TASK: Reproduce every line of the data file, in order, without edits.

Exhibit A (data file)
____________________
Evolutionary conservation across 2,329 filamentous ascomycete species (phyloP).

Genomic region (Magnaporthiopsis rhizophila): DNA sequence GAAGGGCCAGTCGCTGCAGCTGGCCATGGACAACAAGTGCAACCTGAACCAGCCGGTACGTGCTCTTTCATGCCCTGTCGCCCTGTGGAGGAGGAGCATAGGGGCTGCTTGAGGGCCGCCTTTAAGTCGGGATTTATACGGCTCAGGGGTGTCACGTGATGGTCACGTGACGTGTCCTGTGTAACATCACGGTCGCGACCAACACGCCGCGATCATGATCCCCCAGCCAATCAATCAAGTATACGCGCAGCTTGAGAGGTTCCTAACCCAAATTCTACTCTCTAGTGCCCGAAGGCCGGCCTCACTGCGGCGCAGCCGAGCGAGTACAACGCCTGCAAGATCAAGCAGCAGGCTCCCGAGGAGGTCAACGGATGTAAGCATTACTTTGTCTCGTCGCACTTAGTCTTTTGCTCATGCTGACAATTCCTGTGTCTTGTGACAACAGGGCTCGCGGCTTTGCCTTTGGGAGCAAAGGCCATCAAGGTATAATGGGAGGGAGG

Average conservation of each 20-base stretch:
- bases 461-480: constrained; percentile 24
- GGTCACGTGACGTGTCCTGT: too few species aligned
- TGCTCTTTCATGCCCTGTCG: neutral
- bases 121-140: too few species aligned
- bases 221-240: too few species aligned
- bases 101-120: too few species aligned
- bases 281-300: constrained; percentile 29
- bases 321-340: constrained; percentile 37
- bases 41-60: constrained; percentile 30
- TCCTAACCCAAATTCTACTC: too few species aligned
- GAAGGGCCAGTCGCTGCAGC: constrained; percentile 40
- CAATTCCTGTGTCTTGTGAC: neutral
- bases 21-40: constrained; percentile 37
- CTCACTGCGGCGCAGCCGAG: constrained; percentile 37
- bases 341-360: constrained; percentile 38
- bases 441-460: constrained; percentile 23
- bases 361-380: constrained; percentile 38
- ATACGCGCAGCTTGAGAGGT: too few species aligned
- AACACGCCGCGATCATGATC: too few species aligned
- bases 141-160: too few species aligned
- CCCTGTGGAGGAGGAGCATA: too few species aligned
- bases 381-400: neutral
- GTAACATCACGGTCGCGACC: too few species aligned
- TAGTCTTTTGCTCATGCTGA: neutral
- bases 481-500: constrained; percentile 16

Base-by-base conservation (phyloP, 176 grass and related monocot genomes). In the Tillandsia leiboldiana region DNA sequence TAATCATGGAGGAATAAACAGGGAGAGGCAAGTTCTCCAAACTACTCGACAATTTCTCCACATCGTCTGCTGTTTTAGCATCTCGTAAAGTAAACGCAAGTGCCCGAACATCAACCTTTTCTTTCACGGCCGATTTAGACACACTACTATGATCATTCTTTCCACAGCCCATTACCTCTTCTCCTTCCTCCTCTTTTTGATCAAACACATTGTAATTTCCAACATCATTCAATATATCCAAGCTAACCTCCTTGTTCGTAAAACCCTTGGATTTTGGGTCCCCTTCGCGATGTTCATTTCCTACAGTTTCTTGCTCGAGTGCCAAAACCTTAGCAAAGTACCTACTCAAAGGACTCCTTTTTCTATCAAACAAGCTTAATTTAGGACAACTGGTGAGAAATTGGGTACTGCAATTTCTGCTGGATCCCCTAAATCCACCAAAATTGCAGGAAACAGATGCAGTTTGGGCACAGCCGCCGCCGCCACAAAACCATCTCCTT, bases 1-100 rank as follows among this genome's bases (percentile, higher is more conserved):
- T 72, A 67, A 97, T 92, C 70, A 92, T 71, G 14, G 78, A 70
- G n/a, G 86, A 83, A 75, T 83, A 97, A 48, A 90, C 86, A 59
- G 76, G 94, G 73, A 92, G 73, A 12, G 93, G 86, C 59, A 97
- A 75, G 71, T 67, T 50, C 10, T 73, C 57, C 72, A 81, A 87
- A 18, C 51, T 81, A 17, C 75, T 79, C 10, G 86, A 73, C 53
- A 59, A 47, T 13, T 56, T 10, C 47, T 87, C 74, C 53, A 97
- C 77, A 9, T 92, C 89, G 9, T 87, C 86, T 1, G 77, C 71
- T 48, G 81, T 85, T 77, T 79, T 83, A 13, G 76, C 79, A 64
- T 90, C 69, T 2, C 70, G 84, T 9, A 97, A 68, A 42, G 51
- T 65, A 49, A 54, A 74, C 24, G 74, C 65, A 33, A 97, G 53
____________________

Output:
Evolutionary conservation across 2,329 filamentous ascomycete species (phyloP).

Genomic region (Magnaporthiopsis rhizophila): DNA sequence GAAGGGCCAGTCGCTGCAGCTGGCCATGGACAACAAGTGCAACCTGAACCAGCCGGTACGTGCTCTTTCATGCCCTGTCGCCCTGTGGAGGAGGAGCATAGGGGCTGCTTGAGGGCCGCCTTTAAGTCGGGATTTATACGGCTCAGGGGTGTCACGTGATGGTCACGTGACGTGTCCTGTGTAACATCACGGTCGCGACCAACACGCCGCGATCATGATCCCCCAGCCAATCAATCAAGTATACGCGCAGCTTGAGAGGTTCCTAACCCAAATTCTACTCTCTAGTGCCCGAAGGCCGGCCTCACTGCGGCGCAGCCGAGCGAGTACAACGCCTGCAAGATCAAGCAGCAGGCTCCCGAGGAGGTCAACGGATGTAAGCATTACTTTGTCTCGTCGCACTTAGTCTTTTGCTCATGCTGACAATTCCTGTGTCTTGTGACAACAGGGCTCGCGGCTTTGCCTTTGGGAGCAAAGGCCATCAAGGTATAATGGGAGGGAGG

Average conservation of each 20-base stretch:
- bases 461-480: constrained; percentile 24
- GGTCACGTGACGTGTCCTGT: too few species aligned
- TGCTCTTTCATGCCCTGTCG: neutral
- bases 121-140: too few species aligned
- bases 221-240: too few species aligned
- bases 101-120: too few species aligned
- bases 281-300: constrained; percentile 29
- bases 321-340: constrained; percentile 37
- bases 41-60: constrained; percentile 30
- TCCTAACCCAAATTCTACTC: too few species aligned
- GAAGGGCCAGTCGCTGCAGC: constrained; percentile 40
- CAATTCCTGTGTCTTGTGAC: neutral
- bases 21-40: constrained; percentile 37
- CTCACTGCGGCGCAGCCGAG: constrained; percentile 37
- bases 341-360: constrained; percentile 38
- bases 441-460: constrained; percentile 23
- bases 361-380: constrained; percentile 38
- ATACGCGCAGCTTGAGAGGT: too few species aligned
- AACACGCCGCGATCATGATC: too few species aligned
- bases 141-160: too few species aligned
- CCCTGTGGAGGAGGAGCATA: too few species aligned
- bases 381-400: neutral
- GTAACATCACGGTCGCGACC: too few species aligned
- TAGTCTTTTGCTCATGCTGA: neutral
- bases 481-500: constrained; percentile 16

Base-by-base conservation (phyloP, 176 grass and related monocot genomes). In the Tillandsia leiboldiana region DNA sequence TAATCATGGAGGAATAAACAGGGAGAGGCAAGTTCTCCAAACTACTCGACAATTTCTCCACATCGTCTGCTGTTTTAGCATCTCGTAAAGTAAACGCAAGTGCCCGAACATCAACCTTTTCTTTCACGGCCGATTTAGACACACTACTATGATCATTCTTTCCACAGCCCATTACCTCTTCTCCTTCCTCCTCTTTTTGATCAAACACATTGTAATTTCCAACATCATTCAATATATCCAAGCTAACCTCCTTGTTCGTAAAACCCTTGGATTTTGGGTCCCCTTCGCGATGTTCATTTCCTACAGTTTCTTGCTCGAGTGCCAAAACCTTAGCAAAGTACCTACTCAAAGGACTCCTTTTTCTATCAAACAAGCTTAATTTAGGACAACTGGTGAGAAATTGGGTACTGCAATTTCTGCTGGATCCCCTAAATCCACCAAAATTGCAGGAAACAGATGCAGTTTGGGCACAGCCGCCGCCGCCACAAAACCATCTCCTT, bases 1-100 rank as follows among this genome's bases (percentile, higher is more conserved):
- T 72, A 67, A 97, T 92, C 70, A 92, T 71, G 14, G 78, A 70
- G n/a, G 86, A 83, A 75, T 83, A 97, A 48, A 90, C 86, A 59
- G 76, G 94, G 73, A 92, G 73, A 12, G 93, G 86, C 59, A 97
- A 75, G 71, T 67, T 50, C 10, T 73, C 57, C 72, A 81, A 87
- A 18, C 51, T 81, A 17, C 75, T 79, C 10, G 86, A 73, C 53
- A 59, A 47, T 13, T 56, T 10, C 47, T 87, C 74, C 53, A 97
- C 77, A 9, T 92, C 89, G 9, T 87, C 86, T 1, G 77, C 71
- T 48, G 81, T 85, T 77, T 79, T 83, A 13, G 76, C 79, A 64
- T 90, C 69, T 2, C 70, G 84, T 9, A 97, A 68, A 42, G 51
- T 65, A 49, A 54, A 74, C 24, G 74, C 65, A 33, A 97, G 53